The Canadian Prime Minister Justin Trudeau visited the Famine Memorial and the Epic Irish Emigration Museum in Dublin during his short visit.

The leader was given a tour of the Great Hunger memorial by its creator, sculptor Rowan Gillespie. The monument is made up of life-sized statues of men, women, children and even a dog, trudging along the river’s quays.

The statue was unveiled in 1997. At the foot of one of the sculptures is a plaque which reads “in memory of the victims of the Great Famine and for their descendants who have done so much to build Canada.” It is dated June 6, 1999, from the former prime minister of Canada Jean Chrétien.

Gillespie explained the stories he had researched and the sad tales behind each of his ghostly gaunt statues. He told the Irish Times that the Canadian leader remained silent throughout his tour but looked into the faces of each of the statues.

“He was very quiet and that was positive. I think he was absorbing and thinking about it,” the sculptor said.

Canadian Prime Minister Justin Trudeau was moved by the haunting Famine Memorial in Dublin.

Canadian Prime Minister Justin Trudeau was moved by the haunting Famine Memorial in Dublin.

Following his tour Trudeau was brought on a tour of the Epic Irish Emigration Museum, located close by in the Custom House Quarter (CHQ) building, at George’s Dock.

The Prime Minister was presented with research, carried out by the museum’s staff, which reveals that he has roots in County Cork.

Trudeau’s response was “Wow, this is news to me!”

Justin Trudeau holding an Irish jersey printed with his name, presented to him by the Irish leader.

Justin Trudeau holding an Irish jersey printed with his name, presented to him by the Irish leader.

Through his mother, Margaret Sinclair, Trudeau is a direct descendant of the Bernard family from Bandon, County Cork.

In 1661, Francis Bernard married Mary Freake and had six daughters and two sons, the research shows. Trudeau is descended from their younger son, Arthur Bernard, who was High Sheriff of Cork, in 1697, and MP for Bandon, from 1713 to 1714.

In 1695, Arthur Bernard married Anne Power of Mount Eglantine, County Waterford. The Powers and their relatives the Boyles were part of the intellectual elite of late 17th and early 18th century Ireland.

Arthur and Anne also had a large family, 10 daughters and four sons, including Trudeau’s six-times great grandfather, Francis Bernard. Francis got earned a degree from Trinity College in 1729 before moving to England.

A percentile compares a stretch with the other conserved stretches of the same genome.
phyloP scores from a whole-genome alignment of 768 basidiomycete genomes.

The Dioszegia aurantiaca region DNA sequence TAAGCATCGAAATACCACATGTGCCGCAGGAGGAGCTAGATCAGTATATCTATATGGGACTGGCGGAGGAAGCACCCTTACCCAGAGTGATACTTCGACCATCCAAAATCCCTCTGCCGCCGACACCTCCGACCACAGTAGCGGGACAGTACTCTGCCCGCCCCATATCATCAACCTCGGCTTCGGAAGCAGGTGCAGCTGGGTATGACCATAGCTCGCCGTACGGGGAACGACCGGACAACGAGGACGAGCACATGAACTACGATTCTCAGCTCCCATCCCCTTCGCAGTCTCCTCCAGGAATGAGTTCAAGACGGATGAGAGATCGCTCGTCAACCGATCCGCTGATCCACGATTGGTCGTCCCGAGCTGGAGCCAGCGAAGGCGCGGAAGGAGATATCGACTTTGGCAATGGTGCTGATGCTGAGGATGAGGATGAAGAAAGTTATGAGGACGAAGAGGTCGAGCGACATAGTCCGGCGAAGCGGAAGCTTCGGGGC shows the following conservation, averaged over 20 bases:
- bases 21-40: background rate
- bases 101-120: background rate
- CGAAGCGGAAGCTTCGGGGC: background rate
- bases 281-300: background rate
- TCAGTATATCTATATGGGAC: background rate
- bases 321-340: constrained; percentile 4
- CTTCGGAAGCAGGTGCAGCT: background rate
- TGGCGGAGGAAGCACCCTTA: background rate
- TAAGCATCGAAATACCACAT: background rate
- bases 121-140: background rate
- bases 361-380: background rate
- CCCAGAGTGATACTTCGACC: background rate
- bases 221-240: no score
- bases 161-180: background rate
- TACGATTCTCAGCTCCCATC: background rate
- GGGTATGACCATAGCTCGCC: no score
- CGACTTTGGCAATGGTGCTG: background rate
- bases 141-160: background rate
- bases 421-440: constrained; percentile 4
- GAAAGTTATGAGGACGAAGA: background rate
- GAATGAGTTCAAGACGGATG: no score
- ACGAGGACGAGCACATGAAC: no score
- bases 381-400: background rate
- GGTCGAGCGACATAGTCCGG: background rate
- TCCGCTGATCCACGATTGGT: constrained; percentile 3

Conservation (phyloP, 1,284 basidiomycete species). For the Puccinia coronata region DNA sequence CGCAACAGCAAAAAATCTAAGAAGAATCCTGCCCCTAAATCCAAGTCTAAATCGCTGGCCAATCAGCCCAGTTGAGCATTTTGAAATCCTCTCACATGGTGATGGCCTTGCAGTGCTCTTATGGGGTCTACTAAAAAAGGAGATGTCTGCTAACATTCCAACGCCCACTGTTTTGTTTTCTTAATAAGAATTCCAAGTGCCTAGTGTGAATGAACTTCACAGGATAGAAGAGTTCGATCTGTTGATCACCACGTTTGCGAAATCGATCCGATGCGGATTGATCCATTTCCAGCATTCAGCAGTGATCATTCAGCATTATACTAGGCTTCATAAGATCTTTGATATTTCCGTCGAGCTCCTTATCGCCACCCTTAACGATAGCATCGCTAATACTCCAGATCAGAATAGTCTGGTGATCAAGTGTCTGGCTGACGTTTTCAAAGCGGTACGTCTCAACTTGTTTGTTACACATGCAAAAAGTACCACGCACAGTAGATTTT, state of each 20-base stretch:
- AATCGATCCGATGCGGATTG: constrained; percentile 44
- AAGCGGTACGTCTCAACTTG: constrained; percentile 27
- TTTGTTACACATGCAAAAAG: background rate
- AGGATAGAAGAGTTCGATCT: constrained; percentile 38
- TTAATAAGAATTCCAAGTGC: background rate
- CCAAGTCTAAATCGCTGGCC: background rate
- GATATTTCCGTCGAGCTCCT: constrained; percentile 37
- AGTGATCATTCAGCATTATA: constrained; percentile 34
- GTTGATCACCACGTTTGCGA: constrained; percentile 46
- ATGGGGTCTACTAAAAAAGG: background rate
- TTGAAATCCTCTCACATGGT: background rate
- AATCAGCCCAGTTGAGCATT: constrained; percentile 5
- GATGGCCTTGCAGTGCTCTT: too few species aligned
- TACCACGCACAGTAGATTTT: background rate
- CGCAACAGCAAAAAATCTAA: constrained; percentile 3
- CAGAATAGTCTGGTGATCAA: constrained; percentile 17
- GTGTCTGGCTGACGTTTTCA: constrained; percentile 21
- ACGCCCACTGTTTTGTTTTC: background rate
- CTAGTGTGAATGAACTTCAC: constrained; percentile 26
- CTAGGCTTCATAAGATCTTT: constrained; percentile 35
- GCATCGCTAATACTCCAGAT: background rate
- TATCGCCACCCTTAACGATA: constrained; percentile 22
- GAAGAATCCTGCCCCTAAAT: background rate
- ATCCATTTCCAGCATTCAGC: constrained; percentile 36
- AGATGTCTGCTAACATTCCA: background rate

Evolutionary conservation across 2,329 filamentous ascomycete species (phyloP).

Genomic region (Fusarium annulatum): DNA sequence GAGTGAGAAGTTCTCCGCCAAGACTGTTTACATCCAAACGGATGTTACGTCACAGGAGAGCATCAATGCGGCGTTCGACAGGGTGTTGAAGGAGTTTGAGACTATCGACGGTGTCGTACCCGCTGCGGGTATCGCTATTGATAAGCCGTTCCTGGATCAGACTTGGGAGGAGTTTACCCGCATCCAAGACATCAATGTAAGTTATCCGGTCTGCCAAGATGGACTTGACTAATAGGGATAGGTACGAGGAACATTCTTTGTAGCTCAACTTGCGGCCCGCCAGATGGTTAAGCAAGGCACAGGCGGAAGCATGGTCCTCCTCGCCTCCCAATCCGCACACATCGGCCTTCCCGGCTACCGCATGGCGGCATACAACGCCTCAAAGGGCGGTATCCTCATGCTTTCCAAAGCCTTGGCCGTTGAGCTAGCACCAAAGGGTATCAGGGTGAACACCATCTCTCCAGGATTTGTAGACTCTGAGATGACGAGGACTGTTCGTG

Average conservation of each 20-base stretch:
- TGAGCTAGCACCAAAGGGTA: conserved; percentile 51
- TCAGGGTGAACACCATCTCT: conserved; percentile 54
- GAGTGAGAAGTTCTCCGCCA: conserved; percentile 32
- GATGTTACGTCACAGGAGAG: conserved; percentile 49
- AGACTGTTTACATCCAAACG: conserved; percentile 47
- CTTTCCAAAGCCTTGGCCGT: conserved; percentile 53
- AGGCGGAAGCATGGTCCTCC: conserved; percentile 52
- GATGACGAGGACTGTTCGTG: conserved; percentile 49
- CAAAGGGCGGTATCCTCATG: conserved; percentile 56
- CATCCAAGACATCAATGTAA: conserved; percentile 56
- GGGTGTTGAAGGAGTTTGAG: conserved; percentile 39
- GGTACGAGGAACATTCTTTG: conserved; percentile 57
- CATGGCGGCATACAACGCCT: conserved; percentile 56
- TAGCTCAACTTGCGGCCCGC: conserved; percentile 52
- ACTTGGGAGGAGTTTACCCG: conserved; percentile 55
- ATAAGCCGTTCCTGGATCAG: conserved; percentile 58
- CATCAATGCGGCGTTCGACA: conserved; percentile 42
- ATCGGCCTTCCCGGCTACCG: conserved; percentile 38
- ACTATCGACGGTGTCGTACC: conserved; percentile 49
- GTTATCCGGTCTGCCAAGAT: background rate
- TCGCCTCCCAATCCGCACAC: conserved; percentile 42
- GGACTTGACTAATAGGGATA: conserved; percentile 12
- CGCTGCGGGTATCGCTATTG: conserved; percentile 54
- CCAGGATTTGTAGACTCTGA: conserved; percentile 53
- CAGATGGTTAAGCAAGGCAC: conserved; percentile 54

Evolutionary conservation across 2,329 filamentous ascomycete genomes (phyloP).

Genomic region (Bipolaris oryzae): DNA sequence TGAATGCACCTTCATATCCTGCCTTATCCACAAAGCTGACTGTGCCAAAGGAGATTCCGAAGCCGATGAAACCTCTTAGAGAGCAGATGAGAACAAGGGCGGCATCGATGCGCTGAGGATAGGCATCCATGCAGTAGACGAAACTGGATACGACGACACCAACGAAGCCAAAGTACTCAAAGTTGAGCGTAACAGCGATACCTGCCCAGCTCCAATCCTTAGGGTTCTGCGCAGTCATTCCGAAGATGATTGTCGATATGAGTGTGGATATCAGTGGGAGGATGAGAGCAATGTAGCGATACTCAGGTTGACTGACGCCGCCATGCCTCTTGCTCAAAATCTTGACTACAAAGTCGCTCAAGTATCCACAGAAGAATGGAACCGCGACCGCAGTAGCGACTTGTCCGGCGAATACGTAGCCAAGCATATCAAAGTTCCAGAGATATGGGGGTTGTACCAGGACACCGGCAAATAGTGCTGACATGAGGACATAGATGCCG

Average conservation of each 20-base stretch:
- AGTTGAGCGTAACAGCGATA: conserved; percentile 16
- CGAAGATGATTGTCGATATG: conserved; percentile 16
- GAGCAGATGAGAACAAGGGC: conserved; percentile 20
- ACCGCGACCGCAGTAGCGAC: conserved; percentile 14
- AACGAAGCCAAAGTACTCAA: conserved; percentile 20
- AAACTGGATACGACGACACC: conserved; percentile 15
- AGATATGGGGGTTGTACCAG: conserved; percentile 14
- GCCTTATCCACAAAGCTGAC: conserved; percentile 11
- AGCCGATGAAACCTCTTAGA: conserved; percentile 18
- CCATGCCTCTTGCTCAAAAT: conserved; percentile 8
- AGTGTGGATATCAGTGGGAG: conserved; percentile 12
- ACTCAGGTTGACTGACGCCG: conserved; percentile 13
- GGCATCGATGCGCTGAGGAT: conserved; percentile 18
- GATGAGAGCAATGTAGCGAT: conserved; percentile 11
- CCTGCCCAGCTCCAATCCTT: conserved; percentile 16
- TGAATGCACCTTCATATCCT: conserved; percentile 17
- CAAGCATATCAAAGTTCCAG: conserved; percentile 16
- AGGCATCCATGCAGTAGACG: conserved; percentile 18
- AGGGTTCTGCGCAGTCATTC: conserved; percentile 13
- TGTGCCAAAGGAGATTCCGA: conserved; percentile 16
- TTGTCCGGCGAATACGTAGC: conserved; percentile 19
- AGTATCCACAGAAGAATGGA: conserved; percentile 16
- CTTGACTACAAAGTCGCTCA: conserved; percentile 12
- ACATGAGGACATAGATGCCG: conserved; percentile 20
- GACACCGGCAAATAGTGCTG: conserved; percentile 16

The research also uncovered that Trudeau’s four-times great-grandfather relocated to Singapore and Malaysia, which was then part of the colonial Indian ‘station.’ His family remained there for a century, until 1906 when they emigrated to Canada.

The Epic Irish Emigration Museum museum, which is almost entirely digital, is housed in a 1820s building, an original departure point for many Irish immigrants. The museum tells the story of Ireland’s emigrants, from ancient times to present day, through interactive exhibitions in 20 galleries.

Trudeau (45), who has headed Canada’s Liberal Party since 2013, was visiting Ireland following his having hosted the former Taoiseach Enda Kenny in Montreal earlier this year.

The Canadian leader’s visit to Dublin received international press coverage as media joked about his “bromance” with the new Taoiseach (Prime Minister) Leo Varadkar. The newly appointed 38-year-old Fine Gael leader’s Canadian-themed socks went viral as did shots of the pair jogging in Phoenix Park and Trudeau trying out his new sliothar and hurl.

Trudeau trying out his new sliothar and hurl.

Trudeau trying out his new sliothar and hurl.

On Tuesday evening Trudeau attended a dinner at Dublin Castle hosted by the Irish leader.

Read more: Justin Trudeau slams Donald Trump’s US leadership during visit to Ireland

Making reference to the Great Hunger Trudeau asked, during his speech, that we use history as a lesson, which we should not repeat.

He said, “Today, of course, millions of people around the world face the threat of famine and must leave their countries to seek refuge elsewhere.

“People flee famine in South Sudan while people in Yemen, Somalia and Syria also live in the shadow of hunger.

“I am glad that at a time when other countries are taking back control of their borders, and turning inward, both our countries have decided to accept large numbers of refugees from Syria, 25,000 in yours and 4,000 in ours.”

Trudeau is continuing his trip visiting Britain and meeting with Queen Elizabeth II on Wednesday before attending the G-20 Summit, where discussions will focus on policy issues pertaining to the promotion of international financial stability. The summit will take place in Hamburg, Germany this Friday and Saturday.

Canadian Prime Minister Justin Trudeau absorbing the haunting Famine Memorial on the Liffey quays, in Dublin. RollingNews